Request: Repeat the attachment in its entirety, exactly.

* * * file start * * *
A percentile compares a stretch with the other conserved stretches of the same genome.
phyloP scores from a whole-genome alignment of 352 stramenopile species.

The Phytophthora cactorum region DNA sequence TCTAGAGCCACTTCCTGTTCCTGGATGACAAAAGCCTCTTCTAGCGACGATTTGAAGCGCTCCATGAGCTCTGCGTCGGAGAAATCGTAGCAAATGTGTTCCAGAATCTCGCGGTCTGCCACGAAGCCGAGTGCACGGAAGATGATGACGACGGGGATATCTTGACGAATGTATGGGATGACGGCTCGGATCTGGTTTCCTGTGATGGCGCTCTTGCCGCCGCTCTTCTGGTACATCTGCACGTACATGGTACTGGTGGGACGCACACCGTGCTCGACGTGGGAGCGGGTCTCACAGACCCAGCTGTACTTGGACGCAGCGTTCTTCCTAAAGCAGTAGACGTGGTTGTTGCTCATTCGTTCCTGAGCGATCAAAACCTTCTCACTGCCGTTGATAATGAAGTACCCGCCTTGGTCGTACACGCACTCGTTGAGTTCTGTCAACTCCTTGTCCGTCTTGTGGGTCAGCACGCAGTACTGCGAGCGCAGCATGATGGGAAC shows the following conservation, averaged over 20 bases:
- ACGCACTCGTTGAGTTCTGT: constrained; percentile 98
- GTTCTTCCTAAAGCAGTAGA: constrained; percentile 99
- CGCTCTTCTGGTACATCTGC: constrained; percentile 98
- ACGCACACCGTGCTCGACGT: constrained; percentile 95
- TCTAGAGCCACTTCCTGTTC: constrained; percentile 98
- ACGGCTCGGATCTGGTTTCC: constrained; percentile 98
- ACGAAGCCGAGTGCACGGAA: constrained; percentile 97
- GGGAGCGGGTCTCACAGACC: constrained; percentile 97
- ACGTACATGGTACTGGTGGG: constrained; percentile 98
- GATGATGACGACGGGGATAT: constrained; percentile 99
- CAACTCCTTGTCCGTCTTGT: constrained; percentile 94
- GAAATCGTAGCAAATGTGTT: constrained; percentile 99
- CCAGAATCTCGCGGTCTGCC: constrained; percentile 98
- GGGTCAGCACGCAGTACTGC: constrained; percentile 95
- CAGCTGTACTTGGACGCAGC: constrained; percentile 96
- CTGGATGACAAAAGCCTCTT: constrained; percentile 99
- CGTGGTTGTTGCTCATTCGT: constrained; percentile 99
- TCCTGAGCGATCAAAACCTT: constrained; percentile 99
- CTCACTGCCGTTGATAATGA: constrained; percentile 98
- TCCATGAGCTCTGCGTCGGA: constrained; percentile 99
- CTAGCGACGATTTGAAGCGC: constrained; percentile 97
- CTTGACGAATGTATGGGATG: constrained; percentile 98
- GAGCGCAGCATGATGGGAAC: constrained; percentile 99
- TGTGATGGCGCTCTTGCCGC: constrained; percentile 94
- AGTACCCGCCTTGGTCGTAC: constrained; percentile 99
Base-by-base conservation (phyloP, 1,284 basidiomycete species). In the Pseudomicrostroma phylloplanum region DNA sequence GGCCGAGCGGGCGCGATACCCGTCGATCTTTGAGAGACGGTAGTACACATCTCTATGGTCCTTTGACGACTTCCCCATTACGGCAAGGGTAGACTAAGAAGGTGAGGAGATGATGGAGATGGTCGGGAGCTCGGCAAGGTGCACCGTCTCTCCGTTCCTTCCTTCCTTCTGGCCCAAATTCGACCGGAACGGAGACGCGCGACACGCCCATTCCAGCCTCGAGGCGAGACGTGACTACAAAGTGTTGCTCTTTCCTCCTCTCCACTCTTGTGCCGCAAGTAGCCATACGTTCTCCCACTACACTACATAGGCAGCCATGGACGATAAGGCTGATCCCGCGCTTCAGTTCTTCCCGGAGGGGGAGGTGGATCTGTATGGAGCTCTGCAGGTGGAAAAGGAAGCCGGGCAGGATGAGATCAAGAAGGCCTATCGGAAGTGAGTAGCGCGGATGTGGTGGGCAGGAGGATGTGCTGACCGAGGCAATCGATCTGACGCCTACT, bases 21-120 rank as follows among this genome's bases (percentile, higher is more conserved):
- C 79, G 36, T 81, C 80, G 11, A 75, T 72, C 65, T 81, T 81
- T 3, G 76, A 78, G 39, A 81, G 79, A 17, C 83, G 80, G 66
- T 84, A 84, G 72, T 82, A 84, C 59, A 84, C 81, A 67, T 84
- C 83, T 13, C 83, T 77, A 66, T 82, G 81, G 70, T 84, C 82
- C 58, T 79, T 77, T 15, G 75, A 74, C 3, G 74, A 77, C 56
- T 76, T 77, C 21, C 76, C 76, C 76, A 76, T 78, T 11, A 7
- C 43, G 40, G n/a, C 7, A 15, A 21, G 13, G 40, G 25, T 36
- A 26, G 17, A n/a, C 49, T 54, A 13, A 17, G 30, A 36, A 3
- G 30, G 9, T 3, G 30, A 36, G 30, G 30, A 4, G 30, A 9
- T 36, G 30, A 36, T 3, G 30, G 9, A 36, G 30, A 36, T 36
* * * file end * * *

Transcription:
A percentile compares a stretch with the other conserved stretches of the same genome.
phyloP scores from a whole-genome alignment of 352 stramenopile species.

The Phytophthora cactorum region DNA sequence TCTAGAGCCACTTCCTGTTCCTGGATGACAAAAGCCTCTTCTAGCGACGATTTGAAGCGCTCCATGAGCTCTGCGTCGGAGAAATCGTAGCAAATGTGTTCCAGAATCTCGCGGTCTGCCACGAAGCCGAGTGCACGGAAGATGATGACGACGGGGATATCTTGACGAATGTATGGGATGACGGCTCGGATCTGGTTTCCTGTGATGGCGCTCTTGCCGCCGCTCTTCTGGTACATCTGCACGTACATGGTACTGGTGGGACGCACACCGTGCTCGACGTGGGAGCGGGTCTCACAGACCCAGCTGTACTTGGACGCAGCGTTCTTCCTAAAGCAGTAGACGTGGTTGTTGCTCATTCGTTCCTGAGCGATCAAAACCTTCTCACTGCCGTTGATAATGAAGTACCCGCCTTGGTCGTACACGCACTCGTTGAGTTCTGTCAACTCCTTGTCCGTCTTGTGGGTCAGCACGCAGTACTGCGAGCGCAGCATGATGGGAAC shows the following conservation, averaged over 20 bases:
- ACGCACTCGTTGAGTTCTGT: constrained; percentile 98
- GTTCTTCCTAAAGCAGTAGA: constrained; percentile 99
- CGCTCTTCTGGTACATCTGC: constrained; percentile 98
- ACGCACACCGTGCTCGACGT: constrained; percentile 95
- TCTAGAGCCACTTCCTGTTC: constrained; percentile 98
- ACGGCTCGGATCTGGTTTCC: constrained; percentile 98
- ACGAAGCCGAGTGCACGGAA: constrained; percentile 97
- GGGAGCGGGTCTCACAGACC: constrained; percentile 97
- ACGTACATGGTACTGGTGGG: constrained; percentile 98
- GATGATGACGACGGGGATAT: constrained; percentile 99
- CAACTCCTTGTCCGTCTTGT: constrained; percentile 94
- GAAATCGTAGCAAATGTGTT: constrained; percentile 99
- CCAGAATCTCGCGGTCTGCC: constrained; percentile 98
- GGGTCAGCACGCAGTACTGC: constrained; percentile 95
- CAGCTGTACTTGGACGCAGC: constrained; percentile 96
- CTGGATGACAAAAGCCTCTT: constrained; percentile 99
- CGTGGTTGTTGCTCATTCGT: constrained; percentile 99
- TCCTGAGCGATCAAAACCTT: constrained; percentile 99
- CTCACTGCCGTTGATAATGA: constrained; percentile 98
- TCCATGAGCTCTGCGTCGGA: constrained; percentile 99
- CTAGCGACGATTTGAAGCGC: constrained; percentile 97
- CTTGACGAATGTATGGGATG: constrained; percentile 98
- GAGCGCAGCATGATGGGAAC: constrained; percentile 99
- TGTGATGGCGCTCTTGCCGC: constrained; percentile 94
- AGTACCCGCCTTGGTCGTAC: constrained; percentile 99
Base-by-base conservation (phyloP, 1,284 basidiomycete species). In the Pseudomicrostroma phylloplanum region DNA sequence GGCCGAGCGGGCGCGATACCCGTCGATCTTTGAGAGACGGTAGTACACATCTCTATGGTCCTTTGACGACTTCCCCATTACGGCAAGGGTAGACTAAGAAGGTGAGGAGATGATGGAGATGGTCGGGAGCTCGGCAAGGTGCACCGTCTCTCCGTTCCTTCCTTCCTTCTGGCCCAAATTCGACCGGAACGGAGACGCGCGACACGCCCATTCCAGCCTCGAGGCGAGACGTGACTACAAAGTGTTGCTCTTTCCTCCTCTCCACTCTTGTGCCGCAAGTAGCCATACGTTCTCCCACTACACTACATAGGCAGCCATGGACGATAAGGCTGATCCCGCGCTTCAGTTCTTCCCGGAGGGGGAGGTGGATCTGTATGGAGCTCTGCAGGTGGAAAAGGAAGCCGGGCAGGATGAGATCAAGAAGGCCTATCGGAAGTGAGTAGCGCGGATGTGGTGGGCAGGAGGATGTGCTGACCGAGGCAATCGATCTGACGCCTACT, bases 21-120 rank as follows among this genome's bases (percentile, higher is more conserved):
- C 79, G 36, T 81, C 80, G 11, A 75, T 72, C 65, T 81, T 81
- T 3, G 76, A 78, G 39, A 81, G 79, A 17, C 83, G 80, G 66
- T 84, A 84, G 72, T 82, A 84, C 59, A 84, C 81, A 67, T 84
- C 83, T 13, C 83, T 77, A 66, T 82, G 81, G 70, T 84, C 82
- C 58, T 79, T 77, T 15, G 75, A 74, C 3, G 74, A 77, C 56
- T 76, T 77, C 21, C 76, C 76, C 76, A 76, T 78, T 11, A 7
- C 43, G 40, G n/a, C 7, A 15, A 21, G 13, G 40, G 25, T 36
- A 26, G 17, A n/a, C 49, T 54, A 13, A 17, G 30, A 36, A 3
- G 30, G 9, T 3, G 30, A 36, G 30, G 30, A 4, G 30, A 9
- T 36, G 30, A 36, T 3, G 30, G 9, A 36, G 30, A 36, T 36